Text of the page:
Patient choice of physician: do health insurance and physician characteristics matter?

Inquiry. Fall 1996;33(3):237-46.


Generous health insurance coverage is widely believed to have contributed to both high and rising health care costs. This paper tests the hypothesis that better insured patients will demand higher "quality" by choosing more often to visit specialists rather than generalist physicians. We model the conditional decision to seek care from a specialist physician as a function of health insurance status, physician characteristics, and other socioeconomic factors. Analysis of data from the 1987 National Medical Expenditure Survey and the American Medical Association suggests that the presence of insurance coverage does not affect choice of physician. The results do show that people enrolled in health maintenance organizations (HMOs) see specialists less often than other patients.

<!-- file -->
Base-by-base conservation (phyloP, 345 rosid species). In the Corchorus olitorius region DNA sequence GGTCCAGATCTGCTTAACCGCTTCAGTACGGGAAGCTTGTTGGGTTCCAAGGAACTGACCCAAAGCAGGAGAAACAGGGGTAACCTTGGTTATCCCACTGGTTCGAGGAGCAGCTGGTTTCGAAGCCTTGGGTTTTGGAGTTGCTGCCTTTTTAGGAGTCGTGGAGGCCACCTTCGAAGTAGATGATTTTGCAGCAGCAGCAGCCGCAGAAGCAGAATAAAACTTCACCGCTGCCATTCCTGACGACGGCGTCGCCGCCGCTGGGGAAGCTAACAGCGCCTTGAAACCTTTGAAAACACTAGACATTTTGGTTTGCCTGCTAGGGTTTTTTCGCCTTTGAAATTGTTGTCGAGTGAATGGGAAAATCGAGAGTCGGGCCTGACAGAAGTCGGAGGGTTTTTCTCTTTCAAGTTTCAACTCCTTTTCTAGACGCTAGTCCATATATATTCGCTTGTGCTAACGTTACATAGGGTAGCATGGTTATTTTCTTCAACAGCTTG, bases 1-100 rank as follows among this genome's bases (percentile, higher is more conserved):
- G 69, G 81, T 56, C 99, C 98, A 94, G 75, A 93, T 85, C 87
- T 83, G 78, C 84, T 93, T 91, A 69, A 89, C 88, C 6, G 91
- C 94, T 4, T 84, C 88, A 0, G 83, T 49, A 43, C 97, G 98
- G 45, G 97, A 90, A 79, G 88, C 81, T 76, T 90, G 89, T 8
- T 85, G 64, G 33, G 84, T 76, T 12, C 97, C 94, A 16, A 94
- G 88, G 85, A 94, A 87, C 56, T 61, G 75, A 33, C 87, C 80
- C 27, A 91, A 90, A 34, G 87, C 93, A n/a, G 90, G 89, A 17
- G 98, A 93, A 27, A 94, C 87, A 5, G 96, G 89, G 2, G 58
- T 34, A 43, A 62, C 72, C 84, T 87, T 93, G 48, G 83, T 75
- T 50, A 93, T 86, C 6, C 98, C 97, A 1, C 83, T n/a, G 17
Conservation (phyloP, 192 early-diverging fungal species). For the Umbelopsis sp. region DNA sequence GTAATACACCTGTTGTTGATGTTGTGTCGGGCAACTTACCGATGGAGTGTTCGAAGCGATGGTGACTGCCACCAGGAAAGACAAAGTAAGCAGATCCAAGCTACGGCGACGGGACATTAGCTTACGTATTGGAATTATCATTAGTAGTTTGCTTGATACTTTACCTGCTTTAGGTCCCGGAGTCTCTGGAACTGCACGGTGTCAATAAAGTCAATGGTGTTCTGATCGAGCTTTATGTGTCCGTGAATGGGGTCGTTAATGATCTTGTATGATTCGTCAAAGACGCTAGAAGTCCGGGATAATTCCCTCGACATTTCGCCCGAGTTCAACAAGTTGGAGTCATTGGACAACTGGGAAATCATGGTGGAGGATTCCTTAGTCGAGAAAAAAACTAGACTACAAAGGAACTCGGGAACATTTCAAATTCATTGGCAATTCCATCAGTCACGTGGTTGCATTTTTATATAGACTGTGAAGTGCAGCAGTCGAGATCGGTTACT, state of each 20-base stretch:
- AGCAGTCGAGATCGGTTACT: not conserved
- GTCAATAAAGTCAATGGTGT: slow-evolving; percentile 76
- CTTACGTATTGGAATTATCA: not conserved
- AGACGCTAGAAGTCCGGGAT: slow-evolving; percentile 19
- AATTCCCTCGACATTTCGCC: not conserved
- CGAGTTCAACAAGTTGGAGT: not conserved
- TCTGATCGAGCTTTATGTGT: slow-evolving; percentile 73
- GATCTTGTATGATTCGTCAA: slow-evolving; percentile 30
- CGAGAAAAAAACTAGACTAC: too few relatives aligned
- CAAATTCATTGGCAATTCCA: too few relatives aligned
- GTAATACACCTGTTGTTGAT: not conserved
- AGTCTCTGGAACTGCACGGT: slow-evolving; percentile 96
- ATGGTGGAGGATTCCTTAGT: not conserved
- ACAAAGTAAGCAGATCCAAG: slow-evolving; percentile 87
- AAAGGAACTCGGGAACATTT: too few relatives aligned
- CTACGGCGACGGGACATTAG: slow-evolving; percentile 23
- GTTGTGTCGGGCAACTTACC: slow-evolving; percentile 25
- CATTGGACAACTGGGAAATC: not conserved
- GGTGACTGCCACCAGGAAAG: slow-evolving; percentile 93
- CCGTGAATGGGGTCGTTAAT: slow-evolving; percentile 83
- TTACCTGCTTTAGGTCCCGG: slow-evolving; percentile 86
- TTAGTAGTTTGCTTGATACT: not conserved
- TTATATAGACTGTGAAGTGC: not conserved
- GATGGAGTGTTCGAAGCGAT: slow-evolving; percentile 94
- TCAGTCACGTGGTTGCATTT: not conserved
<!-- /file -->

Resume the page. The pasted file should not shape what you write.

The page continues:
MeSH terms

  • Adolescent
  • Adult
  • Aged
  • Choice Behavior*
  • Economics, Medical*
  • Female
  • Health Maintenance Organizations
  • Health Services Research
  • Humans
  • Insurance Coverage*
  • Insurance, Physician Services / classification
  • Insurance, Physician Services / economics
  • Insurance, Physician Services / statistics & numerical data*
  • Male
  • Medicine / statistics & numerical data
  • Middle Aged
  • Models, Econometric
  • Models, Psychological
  • Office Visits / economics
  • Office Visits / statistics & numerical data
  • Patient Acceptance of Health Care / statistics & numerical data*
  • Quality of Health Care
  • Socioeconomic Factors
  • Specialization*
  • United States